Wednesday, December 29, 2010

After you make those New Year's resolutions

If you run, you are a runner. It doesn't matter how fast or how far. It doesn't matter if today is your first day or if you've been running for twenty years. There is no test to pass, no license to earn, no membership card to get. You just run. John Bingham, Runner & author

I love this quote. It speaks to how I feel about running and about so many other things. Which diet plan to choose? Which running shoes should I wear? Which health club do I join? Should I take a dance class or a yoga class? Is it better to tell my kid I love him or spend more time doing things with him? We’re often so caught up in doing the right thing, making the best choice or having the right clothes and equipment that we’re paralyzed and do nothing.

So when you make your New Year’s resolutions keep this secret in mind; it doesn’t matter. That’s right. All you have to do is make a change. No rules.  It doesn't have to be the best.  Just do something (or stop doing something).  Stop drinking soda. Stop having dessert. Cut out whites (that’s foods, not t-shirts). Walk 15 minutes a day. Take a yoga class. Run a mile 3 times a week. Tell your kid you love them once a day. Call your mom once a week. Start writing in your journal.

Whatever your resolution, work on making small changes, or one small change. If you forget to do it one day, just do it the next. Keep building on the small changes you’ve made and, before you know it, you’re a runner, yogi, writer or better parent.

There are no rules for good photographs, there are only good photographs. Ansel Adams

Sunday, December 19, 2010

Reduce Holiday Stress. Re-gift

I am surrounded by people stressing about the holidays. At the office, at the mall (where I went mistakenly thinking picking up a few items was going to be a slam dunk), in restaurants, everywhere. Never one to stand on ceremony, I’m going full disclosure; I have taken some of these suggestions from a recently penned post-divorce blog. It’s kind of like re-gifting, which is a perfectly acceptable stress reducer as long as it’s done unobtrusively. Manage holiday stress with a few changes.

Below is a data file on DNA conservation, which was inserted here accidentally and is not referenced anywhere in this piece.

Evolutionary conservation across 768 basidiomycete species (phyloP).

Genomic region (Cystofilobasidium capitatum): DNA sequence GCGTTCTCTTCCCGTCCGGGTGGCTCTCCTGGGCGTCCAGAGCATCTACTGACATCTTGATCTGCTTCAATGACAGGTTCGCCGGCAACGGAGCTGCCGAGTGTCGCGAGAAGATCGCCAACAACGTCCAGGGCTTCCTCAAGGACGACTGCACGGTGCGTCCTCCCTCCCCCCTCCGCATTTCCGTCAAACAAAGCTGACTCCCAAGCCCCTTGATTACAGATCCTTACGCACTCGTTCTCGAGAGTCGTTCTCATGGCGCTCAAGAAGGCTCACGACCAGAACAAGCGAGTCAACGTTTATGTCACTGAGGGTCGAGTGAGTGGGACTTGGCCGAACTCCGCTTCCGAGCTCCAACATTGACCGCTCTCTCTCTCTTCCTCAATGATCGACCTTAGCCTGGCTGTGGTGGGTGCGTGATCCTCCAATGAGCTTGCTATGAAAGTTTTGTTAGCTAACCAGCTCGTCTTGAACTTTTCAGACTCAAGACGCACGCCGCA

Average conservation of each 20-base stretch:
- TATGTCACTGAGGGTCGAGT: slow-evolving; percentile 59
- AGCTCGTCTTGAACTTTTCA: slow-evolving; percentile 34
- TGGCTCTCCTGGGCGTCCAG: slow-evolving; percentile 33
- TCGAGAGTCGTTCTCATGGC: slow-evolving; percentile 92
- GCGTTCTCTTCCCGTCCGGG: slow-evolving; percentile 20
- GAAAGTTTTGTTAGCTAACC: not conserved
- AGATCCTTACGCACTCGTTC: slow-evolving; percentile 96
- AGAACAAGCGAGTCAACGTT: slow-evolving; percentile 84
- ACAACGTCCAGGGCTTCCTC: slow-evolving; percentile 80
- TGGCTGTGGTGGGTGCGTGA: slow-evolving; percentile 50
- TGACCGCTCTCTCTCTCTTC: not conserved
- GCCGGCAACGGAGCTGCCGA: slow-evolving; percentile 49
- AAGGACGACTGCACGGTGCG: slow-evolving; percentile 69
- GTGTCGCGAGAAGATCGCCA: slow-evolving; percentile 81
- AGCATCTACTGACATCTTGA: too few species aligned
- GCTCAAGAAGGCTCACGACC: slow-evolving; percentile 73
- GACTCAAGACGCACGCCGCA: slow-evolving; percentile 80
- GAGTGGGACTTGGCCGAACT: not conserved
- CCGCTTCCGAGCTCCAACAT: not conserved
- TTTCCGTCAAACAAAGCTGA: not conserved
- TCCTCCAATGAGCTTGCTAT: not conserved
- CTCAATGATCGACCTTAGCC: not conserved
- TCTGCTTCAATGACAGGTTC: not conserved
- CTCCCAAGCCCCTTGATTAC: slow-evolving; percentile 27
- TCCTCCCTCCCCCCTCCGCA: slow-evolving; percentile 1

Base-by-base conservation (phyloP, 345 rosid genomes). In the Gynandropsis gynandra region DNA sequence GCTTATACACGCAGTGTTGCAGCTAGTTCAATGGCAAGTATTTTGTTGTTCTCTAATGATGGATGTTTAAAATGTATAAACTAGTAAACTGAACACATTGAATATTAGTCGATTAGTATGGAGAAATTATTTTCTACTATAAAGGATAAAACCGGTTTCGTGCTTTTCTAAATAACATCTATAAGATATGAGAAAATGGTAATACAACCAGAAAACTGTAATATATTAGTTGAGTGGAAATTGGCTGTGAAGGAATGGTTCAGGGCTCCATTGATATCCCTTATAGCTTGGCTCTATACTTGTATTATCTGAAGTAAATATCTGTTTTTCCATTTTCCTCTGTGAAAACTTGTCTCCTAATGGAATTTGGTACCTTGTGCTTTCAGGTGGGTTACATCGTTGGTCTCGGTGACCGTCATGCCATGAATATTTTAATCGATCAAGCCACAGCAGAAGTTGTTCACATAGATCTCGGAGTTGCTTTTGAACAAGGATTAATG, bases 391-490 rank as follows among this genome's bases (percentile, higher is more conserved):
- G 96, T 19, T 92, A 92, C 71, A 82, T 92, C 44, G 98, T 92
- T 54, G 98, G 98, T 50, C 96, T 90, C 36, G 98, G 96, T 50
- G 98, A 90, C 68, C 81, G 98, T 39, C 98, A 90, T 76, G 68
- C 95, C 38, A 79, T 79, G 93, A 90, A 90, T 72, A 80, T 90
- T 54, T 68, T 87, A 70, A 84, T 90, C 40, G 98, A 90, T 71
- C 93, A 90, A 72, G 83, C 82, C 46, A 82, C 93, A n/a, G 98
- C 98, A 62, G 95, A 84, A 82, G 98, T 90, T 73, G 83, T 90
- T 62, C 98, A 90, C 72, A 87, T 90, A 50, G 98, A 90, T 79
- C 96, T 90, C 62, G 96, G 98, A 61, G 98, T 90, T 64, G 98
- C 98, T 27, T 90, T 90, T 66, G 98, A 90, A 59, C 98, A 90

*Acceptance is golden. Last year things didn’t go perfectly well, and they won’t this year. Accept that truth. Aunt Sally didn’t like her sweater (next time get her a gift card) and your dad complained about the turkey. It’s okay to do the best you can. It’s good enough because it has to be. If you and your brother didn’t get along well before, you’re not going to get along better now just because another year has passed. If the kids argue normally, they’re going to argue even though it’s the holidays.

*Money can’t buy you love. In the present economy, most of us just don’t have as much as before. The kids can do with less. Either they’re old enough to understand or too young to care about exactly how much money you spent. Your friends will understand if you don’t have as much to give as you did before.

*Be helpful. Volunteering to serve a holiday dinner to people in need is a fulfilling experience and one that can make even the most stressful holiday warmer and more upbeat. If you can’t serve, considering giving food or money.

*Be thankful. It’s the end of a year and the beginning of another, so be thankful for what you do have. What a great time to start a gratitude journal or a gratitude book for the whole family. And speaking of gifts, gratitude letters are great gifts. So are personalized cards expressing thanks to friends and family for specific things. And so are photo books and other handmade or made-to-order personalized gifts that are not too expensive.

*Be social. Although we don’t always get along with our loved ones, even for the most diehard introverts, holidays are tough alone. If need be, invite yourself someplace. Friends and colleagues are usually more than happy to make room for one or two more.

Happy holidays! Thanks for reading my blog, and feel free to re-gift me anytime.

Say you don't need no diamond ring and I'll be satisfied
Tell me that you want the kind of thing that money just can't buy
I don't care too much for money, money can't buy me love.
The Beatles. Can’t Buy Me Love.